Unlike children of parents who received disability benefits through the Supplemental Security Income (SSI) program, children of Social Security Disability Insurance (SSDI) benefits’ recipients may be able to receive survivors’ benefits. Although the U.S. Social Security Administration administers both programs, the SSDI program allows some surviving family members to receive survivors’ benefits.
According to federal law, the Social Security Administration may pay SSDI benefits to dependent family members of SSDI recipients. Generally, survivors’ benefits are available to children and surviving spouses caring for a recipient’s children if the recipient worked for at least 1.5 years before death. Furthermore, in addition to dependency benefits for survivors of SSDI recipients, widows and widowers, unmarried children and dependent parents of recipients may qualify for survivors’ benefits based on the deceased recipient’s work history. The federal SSDI survivorship benefit rules vary by degree of kinship, age and marital status. For instance, surviving dependent parents of SSDI recipients may receive survivors’ benefits if they are at least 62 years old and are qualified dependents. Qualified dependent-parents must prove they relied on a recipient’s support for at least 50 percent of their daily living expenses.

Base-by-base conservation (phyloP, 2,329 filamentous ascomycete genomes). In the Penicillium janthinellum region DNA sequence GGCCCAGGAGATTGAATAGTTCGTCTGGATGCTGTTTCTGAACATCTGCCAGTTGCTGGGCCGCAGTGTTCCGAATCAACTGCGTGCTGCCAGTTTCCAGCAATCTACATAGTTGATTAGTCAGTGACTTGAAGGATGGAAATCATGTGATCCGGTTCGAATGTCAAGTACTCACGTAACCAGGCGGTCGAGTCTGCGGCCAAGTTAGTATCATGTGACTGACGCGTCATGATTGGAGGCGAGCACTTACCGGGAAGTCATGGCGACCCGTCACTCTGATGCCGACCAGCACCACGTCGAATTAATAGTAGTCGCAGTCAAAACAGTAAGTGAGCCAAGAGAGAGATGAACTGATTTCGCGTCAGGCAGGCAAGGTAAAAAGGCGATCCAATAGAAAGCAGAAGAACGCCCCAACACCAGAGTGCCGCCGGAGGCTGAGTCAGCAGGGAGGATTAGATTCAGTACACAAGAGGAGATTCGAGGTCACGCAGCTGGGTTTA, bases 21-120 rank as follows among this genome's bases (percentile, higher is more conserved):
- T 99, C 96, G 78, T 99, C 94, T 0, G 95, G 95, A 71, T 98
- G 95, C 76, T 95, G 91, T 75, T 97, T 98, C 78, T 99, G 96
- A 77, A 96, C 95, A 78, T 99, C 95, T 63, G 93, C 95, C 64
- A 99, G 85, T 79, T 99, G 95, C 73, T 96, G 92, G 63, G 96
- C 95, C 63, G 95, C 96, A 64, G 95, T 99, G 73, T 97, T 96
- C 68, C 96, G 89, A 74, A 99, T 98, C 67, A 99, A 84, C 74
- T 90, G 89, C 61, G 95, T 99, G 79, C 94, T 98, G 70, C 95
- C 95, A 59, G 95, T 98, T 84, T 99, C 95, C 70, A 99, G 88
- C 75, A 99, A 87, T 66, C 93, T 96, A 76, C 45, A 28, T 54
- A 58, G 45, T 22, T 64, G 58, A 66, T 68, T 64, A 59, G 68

The amount of benefits that qualified survivors may receive will depend on a recipient’s lifetime earnings. Generally, the more a recipient earned, the larger the survivorship payment. The Social Security Administration also provides one-time payouts of $255 in some cases to survivors of SSDI recipients.
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